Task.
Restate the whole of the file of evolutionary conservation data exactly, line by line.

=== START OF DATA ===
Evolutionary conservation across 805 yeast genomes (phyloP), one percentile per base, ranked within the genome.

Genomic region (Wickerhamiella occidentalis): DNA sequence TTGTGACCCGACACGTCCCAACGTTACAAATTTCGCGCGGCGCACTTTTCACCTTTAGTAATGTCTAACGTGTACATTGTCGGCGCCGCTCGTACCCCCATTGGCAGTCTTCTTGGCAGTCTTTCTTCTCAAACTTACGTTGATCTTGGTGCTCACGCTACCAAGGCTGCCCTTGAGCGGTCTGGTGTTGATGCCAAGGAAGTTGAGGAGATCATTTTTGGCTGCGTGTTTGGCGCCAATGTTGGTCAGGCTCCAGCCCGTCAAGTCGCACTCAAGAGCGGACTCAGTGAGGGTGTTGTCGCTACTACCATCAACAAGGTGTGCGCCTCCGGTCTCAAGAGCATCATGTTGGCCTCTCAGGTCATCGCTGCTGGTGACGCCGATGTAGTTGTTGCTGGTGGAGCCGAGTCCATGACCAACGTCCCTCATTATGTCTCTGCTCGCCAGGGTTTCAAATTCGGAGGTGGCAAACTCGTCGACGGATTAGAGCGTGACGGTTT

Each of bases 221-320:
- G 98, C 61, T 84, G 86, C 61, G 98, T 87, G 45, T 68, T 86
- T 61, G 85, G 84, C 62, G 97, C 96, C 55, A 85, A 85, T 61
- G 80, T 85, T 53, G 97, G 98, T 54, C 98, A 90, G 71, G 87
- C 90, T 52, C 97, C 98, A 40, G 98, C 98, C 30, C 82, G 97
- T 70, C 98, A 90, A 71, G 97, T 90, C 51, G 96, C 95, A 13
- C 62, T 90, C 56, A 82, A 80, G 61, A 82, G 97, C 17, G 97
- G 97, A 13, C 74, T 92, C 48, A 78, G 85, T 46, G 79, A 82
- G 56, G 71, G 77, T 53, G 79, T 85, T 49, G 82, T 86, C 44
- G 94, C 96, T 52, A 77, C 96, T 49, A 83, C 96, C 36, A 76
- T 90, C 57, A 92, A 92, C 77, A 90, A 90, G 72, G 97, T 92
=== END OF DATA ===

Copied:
Evolutionary conservation across 805 yeast genomes (phyloP), one percentile per base, ranked within the genome.

Genomic region (Wickerhamiella occidentalis): DNA sequence TTGTGACCCGACACGTCCCAACGTTACAAATTTCGCGCGGCGCACTTTTCACCTTTAGTAATGTCTAACGTGTACATTGTCGGCGCCGCTCGTACCCCCATTGGCAGTCTTCTTGGCAGTCTTTCTTCTCAAACTTACGTTGATCTTGGTGCTCACGCTACCAAGGCTGCCCTTGAGCGGTCTGGTGTTGATGCCAAGGAAGTTGAGGAGATCATTTTTGGCTGCGTGTTTGGCGCCAATGTTGGTCAGGCTCCAGCCCGTCAAGTCGCACTCAAGAGCGGACTCAGTGAGGGTGTTGTCGCTACTACCATCAACAAGGTGTGCGCCTCCGGTCTCAAGAGCATCATGTTGGCCTCTCAGGTCATCGCTGCTGGTGACGCCGATGTAGTTGTTGCTGGTGGAGCCGAGTCCATGACCAACGTCCCTCATTATGTCTCTGCTCGCCAGGGTTTCAAATTCGGAGGTGGCAAACTCGTCGACGGATTAGAGCGTGACGGTTT

Each of bases 221-320:
- G 98, C 61, T 84, G 86, C 61, G 98, T 87, G 45, T 68, T 86
- T 61, G 85, G 84, C 62, G 97, C 96, C 55, A 85, A 85, T 61
- G 80, T 85, T 53, G 97, G 98, T 54, C 98, A 90, G 71, G 87
- C 90, T 52, C 97, C 98, A 40, G 98, C 98, C 30, C 82, G 97
- T 70, C 98, A 90, A 71, G 97, T 90, C 51, G 96, C 95, A 13
- C 62, T 90, C 56, A 82, A 80, G 61, A 82, G 97, C 17, G 97
- G 97, A 13, C 74, T 92, C 48, A 78, G 85, T 46, G 79, A 82
- G 56, G 71, G 77, T 53, G 79, T 85, T 49, G 82, T 86, C 44
- G 94, C 96, T 52, A 77, C 96, T 49, A 83, C 96, C 36, A 76
- T 90, C 57, A 92, A 92, C 77, A 90, A 90, G 72, G 97, T 92